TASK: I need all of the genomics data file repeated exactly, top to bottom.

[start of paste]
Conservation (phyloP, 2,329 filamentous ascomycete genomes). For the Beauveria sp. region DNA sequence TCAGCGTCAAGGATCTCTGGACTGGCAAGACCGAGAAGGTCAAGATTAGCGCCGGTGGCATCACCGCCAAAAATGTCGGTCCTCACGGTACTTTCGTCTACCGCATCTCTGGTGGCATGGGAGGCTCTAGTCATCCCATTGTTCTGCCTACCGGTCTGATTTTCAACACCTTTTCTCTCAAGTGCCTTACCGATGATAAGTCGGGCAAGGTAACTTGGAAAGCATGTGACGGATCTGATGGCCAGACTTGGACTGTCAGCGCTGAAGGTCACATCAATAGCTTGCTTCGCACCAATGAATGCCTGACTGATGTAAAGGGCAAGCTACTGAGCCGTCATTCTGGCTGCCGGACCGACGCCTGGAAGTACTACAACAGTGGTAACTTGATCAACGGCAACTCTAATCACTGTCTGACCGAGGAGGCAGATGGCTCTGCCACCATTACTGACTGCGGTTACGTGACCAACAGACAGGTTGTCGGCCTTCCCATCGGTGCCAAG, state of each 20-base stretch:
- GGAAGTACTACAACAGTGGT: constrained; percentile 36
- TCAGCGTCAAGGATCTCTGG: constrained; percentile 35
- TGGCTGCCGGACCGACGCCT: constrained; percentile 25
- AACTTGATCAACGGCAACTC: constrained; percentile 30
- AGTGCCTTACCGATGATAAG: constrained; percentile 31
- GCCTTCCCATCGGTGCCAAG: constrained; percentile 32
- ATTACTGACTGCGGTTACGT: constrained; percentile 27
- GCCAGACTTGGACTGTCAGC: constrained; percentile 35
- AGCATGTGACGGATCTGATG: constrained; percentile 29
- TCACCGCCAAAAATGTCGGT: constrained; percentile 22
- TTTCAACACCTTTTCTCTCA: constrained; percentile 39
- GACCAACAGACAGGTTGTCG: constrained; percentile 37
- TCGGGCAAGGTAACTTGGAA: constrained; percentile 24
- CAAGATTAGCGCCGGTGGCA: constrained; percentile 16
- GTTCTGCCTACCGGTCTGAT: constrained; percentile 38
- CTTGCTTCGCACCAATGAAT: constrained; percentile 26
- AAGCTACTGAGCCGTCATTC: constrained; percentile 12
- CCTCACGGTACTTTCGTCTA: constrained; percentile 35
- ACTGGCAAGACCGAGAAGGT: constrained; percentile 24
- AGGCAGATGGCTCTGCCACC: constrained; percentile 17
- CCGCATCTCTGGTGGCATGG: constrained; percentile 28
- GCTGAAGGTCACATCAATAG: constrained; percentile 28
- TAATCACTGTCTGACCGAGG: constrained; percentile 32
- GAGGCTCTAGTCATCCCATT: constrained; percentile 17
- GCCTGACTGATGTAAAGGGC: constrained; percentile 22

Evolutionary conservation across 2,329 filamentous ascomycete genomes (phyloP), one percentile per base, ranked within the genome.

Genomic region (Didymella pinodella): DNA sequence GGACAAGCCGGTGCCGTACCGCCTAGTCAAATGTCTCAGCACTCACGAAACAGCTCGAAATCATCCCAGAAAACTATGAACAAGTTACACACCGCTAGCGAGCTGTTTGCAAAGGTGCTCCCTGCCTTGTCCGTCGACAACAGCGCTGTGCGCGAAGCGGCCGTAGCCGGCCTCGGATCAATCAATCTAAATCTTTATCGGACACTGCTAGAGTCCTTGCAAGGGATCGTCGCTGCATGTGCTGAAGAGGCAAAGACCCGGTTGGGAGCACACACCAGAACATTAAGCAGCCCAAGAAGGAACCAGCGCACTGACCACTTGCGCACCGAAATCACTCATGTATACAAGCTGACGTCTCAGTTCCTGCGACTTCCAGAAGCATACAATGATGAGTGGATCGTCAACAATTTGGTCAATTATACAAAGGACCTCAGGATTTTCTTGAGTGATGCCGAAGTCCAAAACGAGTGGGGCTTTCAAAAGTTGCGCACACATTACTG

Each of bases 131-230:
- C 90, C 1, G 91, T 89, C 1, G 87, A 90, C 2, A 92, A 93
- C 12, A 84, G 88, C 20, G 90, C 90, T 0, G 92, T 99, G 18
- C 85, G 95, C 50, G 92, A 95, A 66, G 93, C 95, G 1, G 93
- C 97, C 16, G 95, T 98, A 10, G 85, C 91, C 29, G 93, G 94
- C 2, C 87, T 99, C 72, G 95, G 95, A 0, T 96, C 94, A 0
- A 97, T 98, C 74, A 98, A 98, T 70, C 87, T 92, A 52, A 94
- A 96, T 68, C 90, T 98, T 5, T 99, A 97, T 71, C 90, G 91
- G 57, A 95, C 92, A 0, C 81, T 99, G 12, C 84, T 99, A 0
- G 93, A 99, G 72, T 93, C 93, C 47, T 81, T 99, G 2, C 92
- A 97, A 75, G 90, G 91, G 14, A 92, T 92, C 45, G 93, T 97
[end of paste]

Conservation (phyloP, 2,329 filamentous ascomycete genomes). For the Beauveria sp. region DNA sequence TCAGCGTCAAGGATCTCTGGACTGGCAAGACCGAGAAGGTCAAGATTAGCGCCGGTGGCATCACCGCCAAAAATGTCGGTCCTCACGGTACTTTCGTCTACCGCATCTCTGGTGGCATGGGAGGCTCTAGTCATCCCATTGTTCTGCCTACCGGTCTGATTTTCAACACCTTTTCTCTCAAGTGCCTTACCGATGATAAGTCGGGCAAGGTAACTTGGAAAGCATGTGACGGATCTGATGGCCAGACTTGGACTGTCAGCGCTGAAGGTCACATCAATAGCTTGCTTCGCACCAATGAATGCCTGACTGATGTAAAGGGCAAGCTACTGAGCCGTCATTCTGGCTGCCGGACCGACGCCTGGAAGTACTACAACAGTGGTAACTTGATCAACGGCAACTCTAATCACTGTCTGACCGAGGAGGCAGATGGCTCTGCCACCATTACTGACTGCGGTTACGTGACCAACAGACAGGTTGTCGGCCTTCCCATCGGTGCCAAG, state of each 20-base stretch:
- GGAAGTACTACAACAGTGGT: constrained; percentile 36
- TCAGCGTCAAGGATCTCTGG: constrained; percentile 35
- TGGCTGCCGGACCGACGCCT: constrained; percentile 25
- AACTTGATCAACGGCAACTC: constrained; percentile 30
- AGTGCCTTACCGATGATAAG: constrained; percentile 31
- GCCTTCCCATCGGTGCCAAG: constrained; percentile 32
- ATTACTGACTGCGGTTACGT: constrained; percentile 27
- GCCAGACTTGGACTGTCAGC: constrained; percentile 35
- AGCATGTGACGGATCTGATG: constrained; percentile 29
- TCACCGCCAAAAATGTCGGT: constrained; percentile 22
- TTTCAACACCTTTTCTCTCA: constrained; percentile 39
- GACCAACAGACAGGTTGTCG: constrained; percentile 37
- TCGGGCAAGGTAACTTGGAA: constrained; percentile 24
- CAAGATTAGCGCCGGTGGCA: constrained; percentile 16
- GTTCTGCCTACCGGTCTGAT: constrained; percentile 38
- CTTGCTTCGCACCAATGAAT: constrained; percentile 26
- AAGCTACTGAGCCGTCATTC: constrained; percentile 12
- CCTCACGGTACTTTCGTCTA: constrained; percentile 35
- ACTGGCAAGACCGAGAAGGT: constrained; percentile 24
- AGGCAGATGGCTCTGCCACC: constrained; percentile 17
- CCGCATCTCTGGTGGCATGG: constrained; percentile 28
- GCTGAAGGTCACATCAATAG: constrained; percentile 28
- TAATCACTGTCTGACCGAGG: constrained; percentile 32
- GAGGCTCTAGTCATCCCATT: constrained; percentile 17
- GCCTGACTGATGTAAAGGGC: constrained; percentile 22

Evolutionary conservation across 2,329 filamentous ascomycete genomes (phyloP), one percentile per base, ranked within the genome.

Genomic region (Didymella pinodella): DNA sequence GGACAAGCCGGTGCCGTACCGCCTAGTCAAATGTCTCAGCACTCACGAAACAGCTCGAAATCATCCCAGAAAACTATGAACAAGTTACACACCGCTAGCGAGCTGTTTGCAAAGGTGCTCCCTGCCTTGTCCGTCGACAACAGCGCTGTGCGCGAAGCGGCCGTAGCCGGCCTCGGATCAATCAATCTAAATCTTTATCGGACACTGCTAGAGTCCTTGCAAGGGATCGTCGCTGCATGTGCTGAAGAGGCAAAGACCCGGTTGGGAGCACACACCAGAACATTAAGCAGCCCAAGAAGGAACCAGCGCACTGACCACTTGCGCACCGAAATCACTCATGTATACAAGCTGACGTCTCAGTTCCTGCGACTTCCAGAAGCATACAATGATGAGTGGATCGTCAACAATTTGGTCAATTATACAAAGGACCTCAGGATTTTCTTGAGTGATGCCGAAGTCCAAAACGAGTGGGGCTTTCAAAAGTTGCGCACACATTACTG

Each of bases 131-230:
- C 90, C 1, G 91, T 89, C 1, G 87, A 90, C 2, A 92, A 93
- C 12, A 84, G 88, C 20, G 90, C 90, T 0, G 92, T 99, G 18
- C 85, G 95, C 50, G 92, A 95, A 66, G 93, C 95, G 1, G 93
- C 97, C 16, G 95, T 98, A 10, G 85, C 91, C 29, G 93, G 94
- C 2, C 87, T 99, C 72, G 95, G 95, A 0, T 96, C 94, A 0
- A 97, T 98, C 74, A 98, A 98, T 70, C 87, T 92, A 52, A 94
- A 96, T 68, C 90, T 98, T 5, T 99, A 97, T 71, C 90, G 91
- G 57, A 95, C 92, A 0, C 81, T 99, G 12, C 84, T 99, A 0
- G 93, A 99, G 72, T 93, C 93, C 47, T 81, T 99, G 2, C 92
- A 97, A 75, G 90, G 91, G 14, A 92, T 92, C 45, G 93, T 97